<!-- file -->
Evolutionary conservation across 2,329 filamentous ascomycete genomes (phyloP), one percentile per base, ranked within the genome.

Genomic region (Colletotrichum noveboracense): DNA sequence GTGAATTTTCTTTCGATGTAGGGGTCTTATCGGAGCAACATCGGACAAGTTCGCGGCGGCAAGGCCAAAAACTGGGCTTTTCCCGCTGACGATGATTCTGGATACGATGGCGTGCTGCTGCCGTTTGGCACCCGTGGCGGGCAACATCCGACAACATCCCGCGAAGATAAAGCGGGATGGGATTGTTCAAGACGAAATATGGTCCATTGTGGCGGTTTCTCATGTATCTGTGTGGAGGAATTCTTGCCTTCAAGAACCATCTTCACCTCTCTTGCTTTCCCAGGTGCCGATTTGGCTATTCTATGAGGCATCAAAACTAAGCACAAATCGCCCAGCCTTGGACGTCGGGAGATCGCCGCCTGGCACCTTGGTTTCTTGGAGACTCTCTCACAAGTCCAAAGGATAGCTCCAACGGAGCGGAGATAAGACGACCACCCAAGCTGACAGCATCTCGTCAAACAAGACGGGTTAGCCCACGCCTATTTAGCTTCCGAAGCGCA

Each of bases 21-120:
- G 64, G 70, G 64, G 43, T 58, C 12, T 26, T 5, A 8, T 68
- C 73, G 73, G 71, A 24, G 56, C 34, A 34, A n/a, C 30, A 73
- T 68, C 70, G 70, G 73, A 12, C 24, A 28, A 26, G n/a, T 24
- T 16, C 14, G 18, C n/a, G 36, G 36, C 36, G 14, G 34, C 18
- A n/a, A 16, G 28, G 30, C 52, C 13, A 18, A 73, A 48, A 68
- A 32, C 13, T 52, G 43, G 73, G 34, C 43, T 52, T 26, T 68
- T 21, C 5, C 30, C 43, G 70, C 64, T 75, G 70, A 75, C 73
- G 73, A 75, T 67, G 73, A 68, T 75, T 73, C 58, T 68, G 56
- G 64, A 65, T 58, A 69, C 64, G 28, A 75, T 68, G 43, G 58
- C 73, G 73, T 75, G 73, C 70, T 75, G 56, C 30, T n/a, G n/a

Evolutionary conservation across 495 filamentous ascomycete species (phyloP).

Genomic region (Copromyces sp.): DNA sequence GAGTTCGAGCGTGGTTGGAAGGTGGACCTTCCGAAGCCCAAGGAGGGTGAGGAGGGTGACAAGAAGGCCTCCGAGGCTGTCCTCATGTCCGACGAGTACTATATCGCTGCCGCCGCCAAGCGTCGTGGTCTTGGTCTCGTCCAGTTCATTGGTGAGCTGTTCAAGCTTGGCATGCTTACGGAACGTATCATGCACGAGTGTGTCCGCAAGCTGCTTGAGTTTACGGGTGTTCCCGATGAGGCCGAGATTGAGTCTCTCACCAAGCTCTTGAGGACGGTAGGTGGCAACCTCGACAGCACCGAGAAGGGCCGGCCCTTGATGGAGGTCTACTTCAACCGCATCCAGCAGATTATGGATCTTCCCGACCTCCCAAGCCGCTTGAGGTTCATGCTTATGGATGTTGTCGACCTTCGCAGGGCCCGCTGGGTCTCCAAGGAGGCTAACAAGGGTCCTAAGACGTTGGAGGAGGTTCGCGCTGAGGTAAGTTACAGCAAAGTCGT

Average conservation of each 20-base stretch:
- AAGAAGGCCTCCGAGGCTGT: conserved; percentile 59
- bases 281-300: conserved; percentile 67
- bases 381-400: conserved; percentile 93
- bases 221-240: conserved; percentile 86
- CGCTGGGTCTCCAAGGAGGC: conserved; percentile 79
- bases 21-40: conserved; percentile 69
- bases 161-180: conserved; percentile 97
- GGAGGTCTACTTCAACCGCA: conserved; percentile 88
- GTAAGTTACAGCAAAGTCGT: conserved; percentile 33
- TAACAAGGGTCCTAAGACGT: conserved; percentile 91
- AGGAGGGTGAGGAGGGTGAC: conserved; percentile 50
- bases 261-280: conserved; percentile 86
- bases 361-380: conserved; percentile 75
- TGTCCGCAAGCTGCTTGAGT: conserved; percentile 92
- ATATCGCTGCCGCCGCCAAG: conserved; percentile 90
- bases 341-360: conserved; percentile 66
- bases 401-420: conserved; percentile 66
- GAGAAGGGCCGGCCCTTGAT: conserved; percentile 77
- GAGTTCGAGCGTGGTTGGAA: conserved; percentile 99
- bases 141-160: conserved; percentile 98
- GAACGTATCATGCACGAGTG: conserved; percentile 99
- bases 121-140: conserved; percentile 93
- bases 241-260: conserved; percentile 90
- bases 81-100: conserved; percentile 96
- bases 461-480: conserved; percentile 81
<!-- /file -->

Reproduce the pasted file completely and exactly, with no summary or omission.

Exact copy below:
Evolutionary conservation across 2,329 filamentous ascomycete genomes (phyloP), one percentile per base, ranked within the genome.

Genomic region (Colletotrichum noveboracense): DNA sequence GTGAATTTTCTTTCGATGTAGGGGTCTTATCGGAGCAACATCGGACAAGTTCGCGGCGGCAAGGCCAAAAACTGGGCTTTTCCCGCTGACGATGATTCTGGATACGATGGCGTGCTGCTGCCGTTTGGCACCCGTGGCGGGCAACATCCGACAACATCCCGCGAAGATAAAGCGGGATGGGATTGTTCAAGACGAAATATGGTCCATTGTGGCGGTTTCTCATGTATCTGTGTGGAGGAATTCTTGCCTTCAAGAACCATCTTCACCTCTCTTGCTTTCCCAGGTGCCGATTTGGCTATTCTATGAGGCATCAAAACTAAGCACAAATCGCCCAGCCTTGGACGTCGGGAGATCGCCGCCTGGCACCTTGGTTTCTTGGAGACTCTCTCACAAGTCCAAAGGATAGCTCCAACGGAGCGGAGATAAGACGACCACCCAAGCTGACAGCATCTCGTCAAACAAGACGGGTTAGCCCACGCCTATTTAGCTTCCGAAGCGCA

Each of bases 21-120:
- G 64, G 70, G 64, G 43, T 58, C 12, T 26, T 5, A 8, T 68
- C 73, G 73, G 71, A 24, G 56, C 34, A 34, A n/a, C 30, A 73
- T 68, C 70, G 70, G 73, A 12, C 24, A 28, A 26, G n/a, T 24
- T 16, C 14, G 18, C n/a, G 36, G 36, C 36, G 14, G 34, C 18
- A n/a, A 16, G 28, G 30, C 52, C 13, A 18, A 73, A 48, A 68
- A 32, C 13, T 52, G 43, G 73, G 34, C 43, T 52, T 26, T 68
- T 21, C 5, C 30, C 43, G 70, C 64, T 75, G 70, A 75, C 73
- G 73, A 75, T 67, G 73, A 68, T 75, T 73, C 58, T 68, G 56
- G 64, A 65, T 58, A 69, C 64, G 28, A 75, T 68, G 43, G 58
- C 73, G 73, T 75, G 73, C 70, T 75, G 56, C 30, T n/a, G n/a

Evolutionary conservation across 495 filamentous ascomycete species (phyloP).

Genomic region (Copromyces sp.): DNA sequence GAGTTCGAGCGTGGTTGGAAGGTGGACCTTCCGAAGCCCAAGGAGGGTGAGGAGGGTGACAAGAAGGCCTCCGAGGCTGTCCTCATGTCCGACGAGTACTATATCGCTGCCGCCGCCAAGCGTCGTGGTCTTGGTCTCGTCCAGTTCATTGGTGAGCTGTTCAAGCTTGGCATGCTTACGGAACGTATCATGCACGAGTGTGTCCGCAAGCTGCTTGAGTTTACGGGTGTTCCCGATGAGGCCGAGATTGAGTCTCTCACCAAGCTCTTGAGGACGGTAGGTGGCAACCTCGACAGCACCGAGAAGGGCCGGCCCTTGATGGAGGTCTACTTCAACCGCATCCAGCAGATTATGGATCTTCCCGACCTCCCAAGCCGCTTGAGGTTCATGCTTATGGATGTTGTCGACCTTCGCAGGGCCCGCTGGGTCTCCAAGGAGGCTAACAAGGGTCCTAAGACGTTGGAGGAGGTTCGCGCTGAGGTAAGTTACAGCAAAGTCGT

Average conservation of each 20-base stretch:
- AAGAAGGCCTCCGAGGCTGT: conserved; percentile 59
- bases 281-300: conserved; percentile 67
- bases 381-400: conserved; percentile 93
- bases 221-240: conserved; percentile 86
- CGCTGGGTCTCCAAGGAGGC: conserved; percentile 79
- bases 21-40: conserved; percentile 69
- bases 161-180: conserved; percentile 97
- GGAGGTCTACTTCAACCGCA: conserved; percentile 88
- GTAAGTTACAGCAAAGTCGT: conserved; percentile 33
- TAACAAGGGTCCTAAGACGT: conserved; percentile 91
- AGGAGGGTGAGGAGGGTGAC: conserved; percentile 50
- bases 261-280: conserved; percentile 86
- bases 361-380: conserved; percentile 75
- TGTCCGCAAGCTGCTTGAGT: conserved; percentile 92
- ATATCGCTGCCGCCGCCAAG: conserved; percentile 90
- bases 341-360: conserved; percentile 66
- bases 401-420: conserved; percentile 66
- GAGAAGGGCCGGCCCTTGAT: conserved; percentile 77
- GAGTTCGAGCGTGGTTGGAA: conserved; percentile 99
- bases 141-160: conserved; percentile 98
- GAACGTATCATGCACGAGTG: conserved; percentile 99
- bases 121-140: conserved; percentile 93
- bases 241-260: conserved; percentile 90
- bases 81-100: conserved; percentile 96
- bases 461-480: conserved; percentile 81